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Romance of the Three Suikodens
July 20th, 2012

07/20- 12:00PM EST

Not since the contest that had many of you readers sending in pitches for sequels have I had this much letter volume on one subject. I guess many of you are big Suikoden fans! We have one other topic this week as well, as I'll be giving you my top five most hated RPGs. Also be sure to check out my Heroes of Ruin review, which can be viewed here.

Anyway, Suikoden time!

The Letters
Gotta Suikoden Them All

Hey Wheels,
Since there's been a lot of really cool discussion about Suikoden and its Water Margin provenance, I figured I'd chime in with a letter for those who are stayed awake through it.


By all means! I hadn't known about the Water Margin connection at all, and I'm sure others are in the same boat. I'd be happy to hear more about it.

What may be more interesting to Suikoden players about Water Margin is that the resemblance between the two goes far beyond the characters in the first game.  The structure of the game, the overall premise, and several major events (the tea house, Teo's armored cavalry, the luring of Lepant) are pulled straight from the novel.


Very interesting, so does this mean we give the original creator of Suikoden a bit too much credit? I mean, he did convert a lot of the elements into an amazing game, but that just makes it sounds like he wasn't quite as ingenious as we thought. Still, I'd really like to read the book to see all these connections.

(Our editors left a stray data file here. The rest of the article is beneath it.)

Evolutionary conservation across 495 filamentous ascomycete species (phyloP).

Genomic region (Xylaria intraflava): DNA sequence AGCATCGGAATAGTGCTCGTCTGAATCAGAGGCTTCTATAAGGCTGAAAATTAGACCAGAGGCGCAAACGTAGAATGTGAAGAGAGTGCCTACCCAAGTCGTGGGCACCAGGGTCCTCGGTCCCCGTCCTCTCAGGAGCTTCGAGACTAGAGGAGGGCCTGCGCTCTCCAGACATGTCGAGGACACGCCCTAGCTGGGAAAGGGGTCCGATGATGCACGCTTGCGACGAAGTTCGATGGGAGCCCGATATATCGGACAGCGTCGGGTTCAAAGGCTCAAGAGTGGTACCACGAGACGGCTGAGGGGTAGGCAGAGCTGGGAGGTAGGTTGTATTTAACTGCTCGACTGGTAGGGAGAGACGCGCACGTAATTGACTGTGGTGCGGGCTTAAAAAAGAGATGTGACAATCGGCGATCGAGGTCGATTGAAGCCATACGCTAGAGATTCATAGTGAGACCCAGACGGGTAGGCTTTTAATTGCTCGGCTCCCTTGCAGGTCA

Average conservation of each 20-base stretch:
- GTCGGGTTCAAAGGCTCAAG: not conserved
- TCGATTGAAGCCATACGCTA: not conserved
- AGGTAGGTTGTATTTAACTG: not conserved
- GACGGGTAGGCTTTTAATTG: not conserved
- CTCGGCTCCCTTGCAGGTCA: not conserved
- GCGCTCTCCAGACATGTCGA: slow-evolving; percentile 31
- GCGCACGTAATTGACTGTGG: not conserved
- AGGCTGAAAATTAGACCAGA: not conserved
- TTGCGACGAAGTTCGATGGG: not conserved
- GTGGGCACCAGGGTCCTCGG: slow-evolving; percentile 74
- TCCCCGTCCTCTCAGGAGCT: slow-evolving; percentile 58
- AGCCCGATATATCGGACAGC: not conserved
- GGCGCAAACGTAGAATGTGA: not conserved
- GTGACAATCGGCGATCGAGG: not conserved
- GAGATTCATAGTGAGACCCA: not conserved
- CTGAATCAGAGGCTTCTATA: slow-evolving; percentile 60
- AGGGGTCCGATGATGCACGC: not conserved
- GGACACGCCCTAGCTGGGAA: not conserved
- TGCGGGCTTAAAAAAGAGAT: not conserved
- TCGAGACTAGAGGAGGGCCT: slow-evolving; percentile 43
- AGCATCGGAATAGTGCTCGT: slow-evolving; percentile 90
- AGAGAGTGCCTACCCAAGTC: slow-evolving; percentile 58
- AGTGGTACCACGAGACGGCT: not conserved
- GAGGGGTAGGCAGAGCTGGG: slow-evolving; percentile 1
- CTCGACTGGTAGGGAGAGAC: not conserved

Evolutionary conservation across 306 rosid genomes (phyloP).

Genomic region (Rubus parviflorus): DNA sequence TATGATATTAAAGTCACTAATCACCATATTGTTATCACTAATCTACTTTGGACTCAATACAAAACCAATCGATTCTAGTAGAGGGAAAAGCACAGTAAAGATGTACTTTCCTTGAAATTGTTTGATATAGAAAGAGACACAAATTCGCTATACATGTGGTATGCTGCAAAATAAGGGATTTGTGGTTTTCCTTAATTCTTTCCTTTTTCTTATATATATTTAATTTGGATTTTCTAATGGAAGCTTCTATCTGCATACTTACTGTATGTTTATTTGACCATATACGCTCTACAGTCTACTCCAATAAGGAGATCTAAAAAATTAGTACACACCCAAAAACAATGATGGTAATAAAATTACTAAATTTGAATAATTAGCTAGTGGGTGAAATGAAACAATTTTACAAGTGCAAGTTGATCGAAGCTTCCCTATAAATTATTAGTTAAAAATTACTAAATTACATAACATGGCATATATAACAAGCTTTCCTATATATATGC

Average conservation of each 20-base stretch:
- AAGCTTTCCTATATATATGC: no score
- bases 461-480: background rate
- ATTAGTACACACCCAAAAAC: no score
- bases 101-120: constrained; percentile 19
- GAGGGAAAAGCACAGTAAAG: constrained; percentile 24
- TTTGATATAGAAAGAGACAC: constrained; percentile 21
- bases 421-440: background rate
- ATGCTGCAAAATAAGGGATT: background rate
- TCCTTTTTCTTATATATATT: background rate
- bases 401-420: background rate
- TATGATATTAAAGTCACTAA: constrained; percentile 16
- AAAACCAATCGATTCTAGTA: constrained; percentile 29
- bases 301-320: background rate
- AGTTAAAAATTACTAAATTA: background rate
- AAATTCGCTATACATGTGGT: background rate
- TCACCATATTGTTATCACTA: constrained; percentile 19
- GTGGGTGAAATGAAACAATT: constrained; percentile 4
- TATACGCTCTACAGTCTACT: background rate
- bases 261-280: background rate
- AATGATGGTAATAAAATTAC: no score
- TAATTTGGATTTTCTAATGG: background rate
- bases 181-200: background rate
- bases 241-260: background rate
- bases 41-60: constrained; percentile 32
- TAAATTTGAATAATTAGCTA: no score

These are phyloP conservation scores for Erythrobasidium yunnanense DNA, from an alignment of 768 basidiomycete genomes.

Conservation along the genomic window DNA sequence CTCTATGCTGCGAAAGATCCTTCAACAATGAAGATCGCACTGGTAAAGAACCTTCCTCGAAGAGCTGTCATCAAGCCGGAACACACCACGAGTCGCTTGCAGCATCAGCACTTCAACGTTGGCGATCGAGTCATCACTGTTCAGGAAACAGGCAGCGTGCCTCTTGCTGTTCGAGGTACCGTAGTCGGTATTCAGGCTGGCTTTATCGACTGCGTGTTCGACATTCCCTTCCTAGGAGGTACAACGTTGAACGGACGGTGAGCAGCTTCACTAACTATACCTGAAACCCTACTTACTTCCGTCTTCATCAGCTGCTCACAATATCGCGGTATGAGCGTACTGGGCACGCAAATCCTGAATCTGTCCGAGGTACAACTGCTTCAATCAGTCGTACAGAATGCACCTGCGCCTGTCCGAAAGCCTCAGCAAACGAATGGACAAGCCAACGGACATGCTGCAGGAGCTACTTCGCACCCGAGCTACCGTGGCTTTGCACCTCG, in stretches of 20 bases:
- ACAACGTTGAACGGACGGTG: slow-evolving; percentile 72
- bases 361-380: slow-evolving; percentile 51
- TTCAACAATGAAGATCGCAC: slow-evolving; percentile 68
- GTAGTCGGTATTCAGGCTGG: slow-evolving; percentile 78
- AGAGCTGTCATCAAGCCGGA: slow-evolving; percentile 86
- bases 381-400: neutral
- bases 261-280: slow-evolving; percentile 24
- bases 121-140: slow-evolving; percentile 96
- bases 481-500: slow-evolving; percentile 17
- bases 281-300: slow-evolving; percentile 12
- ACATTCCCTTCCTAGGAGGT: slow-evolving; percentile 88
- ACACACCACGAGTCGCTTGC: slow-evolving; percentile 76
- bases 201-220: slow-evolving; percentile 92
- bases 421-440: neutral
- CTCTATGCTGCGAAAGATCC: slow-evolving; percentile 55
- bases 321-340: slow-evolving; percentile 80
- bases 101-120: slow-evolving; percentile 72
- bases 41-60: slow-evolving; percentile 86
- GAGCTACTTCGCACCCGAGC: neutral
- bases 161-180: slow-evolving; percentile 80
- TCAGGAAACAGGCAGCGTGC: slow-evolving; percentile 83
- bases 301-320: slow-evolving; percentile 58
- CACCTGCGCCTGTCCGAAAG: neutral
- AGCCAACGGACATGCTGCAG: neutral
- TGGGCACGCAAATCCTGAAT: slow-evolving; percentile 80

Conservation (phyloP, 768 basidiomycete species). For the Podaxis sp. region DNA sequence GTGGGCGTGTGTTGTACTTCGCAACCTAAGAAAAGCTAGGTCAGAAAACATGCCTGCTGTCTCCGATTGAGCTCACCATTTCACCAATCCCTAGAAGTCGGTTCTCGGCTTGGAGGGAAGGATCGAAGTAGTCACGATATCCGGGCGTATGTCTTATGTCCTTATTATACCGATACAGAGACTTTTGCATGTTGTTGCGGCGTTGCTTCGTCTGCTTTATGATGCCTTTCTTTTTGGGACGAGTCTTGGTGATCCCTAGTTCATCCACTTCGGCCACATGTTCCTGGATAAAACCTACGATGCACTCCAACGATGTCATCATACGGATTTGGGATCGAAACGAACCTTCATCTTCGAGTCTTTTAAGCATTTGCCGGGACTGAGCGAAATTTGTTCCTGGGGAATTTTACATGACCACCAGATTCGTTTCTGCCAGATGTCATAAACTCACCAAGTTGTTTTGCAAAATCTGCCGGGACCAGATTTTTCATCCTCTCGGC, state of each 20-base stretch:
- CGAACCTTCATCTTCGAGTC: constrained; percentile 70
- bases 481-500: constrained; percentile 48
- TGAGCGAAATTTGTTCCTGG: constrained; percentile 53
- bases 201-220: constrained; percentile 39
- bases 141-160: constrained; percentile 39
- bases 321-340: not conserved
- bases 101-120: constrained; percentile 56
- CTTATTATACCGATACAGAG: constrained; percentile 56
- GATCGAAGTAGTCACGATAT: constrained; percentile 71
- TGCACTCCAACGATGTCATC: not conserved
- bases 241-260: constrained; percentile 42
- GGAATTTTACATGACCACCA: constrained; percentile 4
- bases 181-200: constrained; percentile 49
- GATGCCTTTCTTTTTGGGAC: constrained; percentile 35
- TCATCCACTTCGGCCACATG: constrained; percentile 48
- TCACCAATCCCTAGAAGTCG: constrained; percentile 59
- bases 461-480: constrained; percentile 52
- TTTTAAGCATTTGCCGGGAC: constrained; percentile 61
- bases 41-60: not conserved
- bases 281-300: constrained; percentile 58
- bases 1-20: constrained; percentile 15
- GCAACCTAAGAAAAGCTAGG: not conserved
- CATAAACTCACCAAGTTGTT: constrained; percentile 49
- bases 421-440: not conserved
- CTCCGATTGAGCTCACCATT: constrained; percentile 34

Lesser known, though, is that Suikoden II has its narrative roots in Romance of the Three Kingdoms.  Many characters, events, and even the overall structure of the narrative follow the novel - the most obvious being Luca Blight's basis in Lu Bu and Shu's basis in Zhuge Liang (who was recruited to Liu Bei's side after three visits - for an example).  If you're looking for a narrative similar to the Suikoden games, I would recommend Romance of the Three Kingdoms (Moss Roberts' translation) over Water Margin.  Less brutality, better structure, and much more interesting politics.


See I did not expect that, and it makes me wish I had read Romance of the Three Kingdoms like I had wanted to many years ago. Anyway this means that this novel has influenced an absurd number of games. I'm going to have to track down a copy of that. Based on the price of the complete set of books I've seen on Amazon I may start with the abridged version. With this in mind, is Suikoden III influenced by any classic novels? I'm going to have to investigate this.

Opinions may vary on which game is the best, but to me it's hard to go wrong with any Suikoden game.  It's a fantastic series, and it got me interested in some of the best novels I've read.


I would have to agree. An amazing and somewhat underrated series, given the tepid critical reception the first two games received on their initial release. We can only hope that more happy days await in the future. I'd love to see an HD collection of the PS2 games! I hope many readers will check out these novels, sounds like they are classics worth reading.